U.S. Troops In Okinawa Face Curfew, Restrictions After Homicide, Rape

The American Village in Japan. U.S. Troops stationed in Okinawa are now subject to a midnight curfew and other restrictions after a Marine confessed to murdering a Japanese woman. Photo by TungCheung/Shutterstock

OKINAWA, Japan, May 28 (UPI) — All U.S. military service members stationed in Okinawa are subject to a midnight curfew and other restrictions after several Americans were arrested in the recent murder of one woman and the rape of another.

The restrictions, put in place Friday, will remain in effect through June 24, according to a news release. American civilians and the families of servicemembers have also been asked to abide by the restrictions due to the possibility of backlash from locals and in respect for the deceased.

On May 19, ex-Marine Kenneth Shinzato, also referred to in reports as Kenneth Franklin Gadson, was arrested under the suspicion he dumped the body of 20-year-old Rina Shimabukuro, who had been missing since March. Police said Shinzato provided authorities with the location of Shimabukuro’s body. Shinzato has not been charged with the young woman’s murder.

In March, a 24-year-old Navy sailor, Justin Castellans, was arrested in the alleged rape of a Japanese tourist in a hotel. The suspect allegedly said he found the woman asleep in the corridor of the hotel in which he was staying.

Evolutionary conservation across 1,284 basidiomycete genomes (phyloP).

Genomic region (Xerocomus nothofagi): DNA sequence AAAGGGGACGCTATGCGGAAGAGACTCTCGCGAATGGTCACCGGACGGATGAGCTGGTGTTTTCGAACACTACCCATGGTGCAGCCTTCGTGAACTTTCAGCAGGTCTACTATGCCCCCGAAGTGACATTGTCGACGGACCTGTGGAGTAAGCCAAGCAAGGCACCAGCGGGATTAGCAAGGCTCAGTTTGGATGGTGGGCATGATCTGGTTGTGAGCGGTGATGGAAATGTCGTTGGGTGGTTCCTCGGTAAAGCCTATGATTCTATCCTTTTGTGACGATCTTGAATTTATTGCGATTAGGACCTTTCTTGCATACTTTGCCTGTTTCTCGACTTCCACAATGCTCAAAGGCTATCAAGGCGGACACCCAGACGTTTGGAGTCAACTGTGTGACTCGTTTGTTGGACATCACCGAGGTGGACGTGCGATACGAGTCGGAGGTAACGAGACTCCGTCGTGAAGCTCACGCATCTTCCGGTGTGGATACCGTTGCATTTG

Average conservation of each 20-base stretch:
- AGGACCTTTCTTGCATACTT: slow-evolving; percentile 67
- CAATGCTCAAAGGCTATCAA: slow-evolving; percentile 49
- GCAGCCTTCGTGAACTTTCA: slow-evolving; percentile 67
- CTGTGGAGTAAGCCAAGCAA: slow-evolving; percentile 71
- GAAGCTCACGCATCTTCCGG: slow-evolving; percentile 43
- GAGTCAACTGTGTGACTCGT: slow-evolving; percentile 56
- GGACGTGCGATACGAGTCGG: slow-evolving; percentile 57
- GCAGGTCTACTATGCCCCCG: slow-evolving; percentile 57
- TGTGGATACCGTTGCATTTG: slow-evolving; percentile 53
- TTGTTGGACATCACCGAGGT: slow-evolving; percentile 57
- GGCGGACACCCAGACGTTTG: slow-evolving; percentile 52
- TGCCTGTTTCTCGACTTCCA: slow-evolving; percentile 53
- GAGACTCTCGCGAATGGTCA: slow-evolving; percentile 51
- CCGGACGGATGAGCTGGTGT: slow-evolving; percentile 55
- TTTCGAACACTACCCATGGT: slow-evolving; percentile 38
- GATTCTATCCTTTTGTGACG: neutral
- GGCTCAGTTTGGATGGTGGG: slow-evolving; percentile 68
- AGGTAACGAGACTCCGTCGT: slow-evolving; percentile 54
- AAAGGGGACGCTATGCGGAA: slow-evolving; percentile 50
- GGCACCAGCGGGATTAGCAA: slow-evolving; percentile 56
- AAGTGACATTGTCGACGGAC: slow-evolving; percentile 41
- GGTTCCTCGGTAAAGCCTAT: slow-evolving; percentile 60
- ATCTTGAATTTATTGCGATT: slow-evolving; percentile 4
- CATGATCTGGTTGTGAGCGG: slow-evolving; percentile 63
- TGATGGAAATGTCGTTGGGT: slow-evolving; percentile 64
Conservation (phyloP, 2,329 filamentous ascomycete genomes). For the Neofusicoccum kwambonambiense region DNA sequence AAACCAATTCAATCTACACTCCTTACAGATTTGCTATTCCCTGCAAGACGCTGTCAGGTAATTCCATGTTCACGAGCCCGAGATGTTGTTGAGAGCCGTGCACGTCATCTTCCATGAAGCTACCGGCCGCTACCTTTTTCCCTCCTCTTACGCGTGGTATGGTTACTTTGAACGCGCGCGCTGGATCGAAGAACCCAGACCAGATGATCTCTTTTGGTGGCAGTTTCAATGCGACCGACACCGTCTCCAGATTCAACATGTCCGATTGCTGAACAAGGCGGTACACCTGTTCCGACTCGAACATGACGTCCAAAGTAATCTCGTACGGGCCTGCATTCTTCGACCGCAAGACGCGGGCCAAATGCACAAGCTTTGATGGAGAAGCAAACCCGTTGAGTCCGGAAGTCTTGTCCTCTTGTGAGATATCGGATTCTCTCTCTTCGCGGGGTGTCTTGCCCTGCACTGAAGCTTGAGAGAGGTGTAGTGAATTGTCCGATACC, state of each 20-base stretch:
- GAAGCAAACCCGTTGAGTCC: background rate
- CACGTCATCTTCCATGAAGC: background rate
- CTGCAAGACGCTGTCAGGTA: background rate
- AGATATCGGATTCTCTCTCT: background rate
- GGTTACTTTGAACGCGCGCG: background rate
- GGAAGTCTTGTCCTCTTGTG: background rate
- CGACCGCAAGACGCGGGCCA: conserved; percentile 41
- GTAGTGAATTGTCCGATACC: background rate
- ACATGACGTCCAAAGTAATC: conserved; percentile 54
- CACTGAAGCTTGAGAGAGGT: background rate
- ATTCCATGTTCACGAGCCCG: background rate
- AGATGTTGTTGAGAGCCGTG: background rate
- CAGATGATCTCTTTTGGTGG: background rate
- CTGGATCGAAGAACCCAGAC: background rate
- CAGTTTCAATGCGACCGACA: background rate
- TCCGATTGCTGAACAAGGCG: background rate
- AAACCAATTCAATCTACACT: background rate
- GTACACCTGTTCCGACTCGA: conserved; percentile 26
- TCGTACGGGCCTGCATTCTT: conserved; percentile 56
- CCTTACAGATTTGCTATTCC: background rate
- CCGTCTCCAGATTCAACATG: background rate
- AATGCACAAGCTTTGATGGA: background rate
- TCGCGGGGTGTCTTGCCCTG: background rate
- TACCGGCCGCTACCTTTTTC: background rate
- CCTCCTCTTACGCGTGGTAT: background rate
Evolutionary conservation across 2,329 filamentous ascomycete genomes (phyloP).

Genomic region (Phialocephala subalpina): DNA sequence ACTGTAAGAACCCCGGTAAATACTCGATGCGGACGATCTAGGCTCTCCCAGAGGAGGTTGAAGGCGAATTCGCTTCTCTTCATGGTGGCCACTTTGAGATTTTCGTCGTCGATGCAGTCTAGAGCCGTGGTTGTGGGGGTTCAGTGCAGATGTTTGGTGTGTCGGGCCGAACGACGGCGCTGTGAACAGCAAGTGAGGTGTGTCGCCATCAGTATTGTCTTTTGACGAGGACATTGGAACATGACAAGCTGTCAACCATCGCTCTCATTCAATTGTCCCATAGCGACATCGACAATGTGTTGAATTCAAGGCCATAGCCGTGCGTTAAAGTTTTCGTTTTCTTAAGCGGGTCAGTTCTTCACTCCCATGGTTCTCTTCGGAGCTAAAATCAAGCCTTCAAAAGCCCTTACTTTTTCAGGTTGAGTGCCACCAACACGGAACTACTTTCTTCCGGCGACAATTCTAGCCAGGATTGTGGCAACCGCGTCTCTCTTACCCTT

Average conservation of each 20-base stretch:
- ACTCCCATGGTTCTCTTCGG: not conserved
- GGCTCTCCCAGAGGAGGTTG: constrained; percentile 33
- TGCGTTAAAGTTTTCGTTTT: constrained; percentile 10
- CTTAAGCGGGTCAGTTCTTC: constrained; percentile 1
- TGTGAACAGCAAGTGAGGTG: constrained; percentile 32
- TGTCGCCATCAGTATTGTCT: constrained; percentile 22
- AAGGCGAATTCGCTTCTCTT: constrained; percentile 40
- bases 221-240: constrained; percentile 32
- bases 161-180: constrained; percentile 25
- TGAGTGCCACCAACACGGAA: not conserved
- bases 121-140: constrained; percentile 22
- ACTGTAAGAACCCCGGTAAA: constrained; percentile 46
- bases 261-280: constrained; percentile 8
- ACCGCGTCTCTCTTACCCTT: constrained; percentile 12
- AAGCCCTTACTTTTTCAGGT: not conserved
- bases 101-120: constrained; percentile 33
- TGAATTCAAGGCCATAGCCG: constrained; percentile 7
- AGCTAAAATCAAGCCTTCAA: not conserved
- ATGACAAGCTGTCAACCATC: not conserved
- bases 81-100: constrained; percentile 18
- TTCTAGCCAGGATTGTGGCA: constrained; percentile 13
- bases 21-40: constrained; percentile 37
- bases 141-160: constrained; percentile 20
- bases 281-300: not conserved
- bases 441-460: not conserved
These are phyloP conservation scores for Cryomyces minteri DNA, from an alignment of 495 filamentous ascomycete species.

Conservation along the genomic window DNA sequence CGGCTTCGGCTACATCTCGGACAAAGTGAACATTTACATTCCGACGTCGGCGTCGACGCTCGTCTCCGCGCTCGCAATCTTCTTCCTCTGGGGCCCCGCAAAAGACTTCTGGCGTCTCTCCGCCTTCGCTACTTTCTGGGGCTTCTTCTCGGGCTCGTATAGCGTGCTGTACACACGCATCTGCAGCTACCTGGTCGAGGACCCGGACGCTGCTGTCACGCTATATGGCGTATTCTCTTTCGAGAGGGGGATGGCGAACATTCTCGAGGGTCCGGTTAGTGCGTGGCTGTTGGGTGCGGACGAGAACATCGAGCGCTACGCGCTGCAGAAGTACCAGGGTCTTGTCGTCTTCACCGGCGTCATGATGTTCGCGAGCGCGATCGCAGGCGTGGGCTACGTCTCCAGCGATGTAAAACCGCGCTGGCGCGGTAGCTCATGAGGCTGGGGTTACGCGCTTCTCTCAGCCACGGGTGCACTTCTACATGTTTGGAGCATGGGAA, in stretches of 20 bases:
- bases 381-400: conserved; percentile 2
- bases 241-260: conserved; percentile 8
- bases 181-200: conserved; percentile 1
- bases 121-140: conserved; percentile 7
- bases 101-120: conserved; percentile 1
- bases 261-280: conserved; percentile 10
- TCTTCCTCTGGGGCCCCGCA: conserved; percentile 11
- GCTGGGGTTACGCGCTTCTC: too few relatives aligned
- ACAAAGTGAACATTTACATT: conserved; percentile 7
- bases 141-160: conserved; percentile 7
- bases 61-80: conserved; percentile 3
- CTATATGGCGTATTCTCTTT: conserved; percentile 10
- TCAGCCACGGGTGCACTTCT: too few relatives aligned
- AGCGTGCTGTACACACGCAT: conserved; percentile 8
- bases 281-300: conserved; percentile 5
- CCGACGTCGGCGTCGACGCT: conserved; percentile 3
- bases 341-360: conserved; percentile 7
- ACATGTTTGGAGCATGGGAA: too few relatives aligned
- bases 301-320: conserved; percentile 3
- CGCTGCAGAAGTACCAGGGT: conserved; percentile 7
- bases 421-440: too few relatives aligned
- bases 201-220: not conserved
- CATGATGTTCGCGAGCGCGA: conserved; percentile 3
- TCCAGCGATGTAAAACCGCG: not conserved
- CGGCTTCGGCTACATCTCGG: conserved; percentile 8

The U.S. military announced it will begin a month of solemn mourning for the deceased Shimabukuro following President Barack Obama‘s visit with Japanese Prime Minister Shinzo Abe. Abe reportedly told Obama the murder was an “unforgivable crime,” according to Stars and Stripes.

Marine Lt. Gen. Lawrence Nicholson said troops stationed in Japan must “consider their roles as ambassadors to Japan and good neighbors with the people of Okinawa, as reflected in their personal conduct during the period of mourning.”

“Additionally, we honor and mourn the tragedies affecting the victims of two heinous crimes. These incidents do not accurately represent the behavior of the more than 50,000 [troops] living in Okinawa who lawfully, peacefully and positively engage with our Okinawan neighbors on a daily basis.”

Additionally, Nicholson asked Okinawa residents not to allow “this terrible act of violence to drive a wedge between our two communities,” BBC reported.

In addition to the curfew, U.S. troops are prohibited from frequenting off-base bars and clubs as well as the purchase of alcohol off of the base. No parties are to be held throughout the mourning period and no servicemember is allowed to spend the night off-base unless approved.


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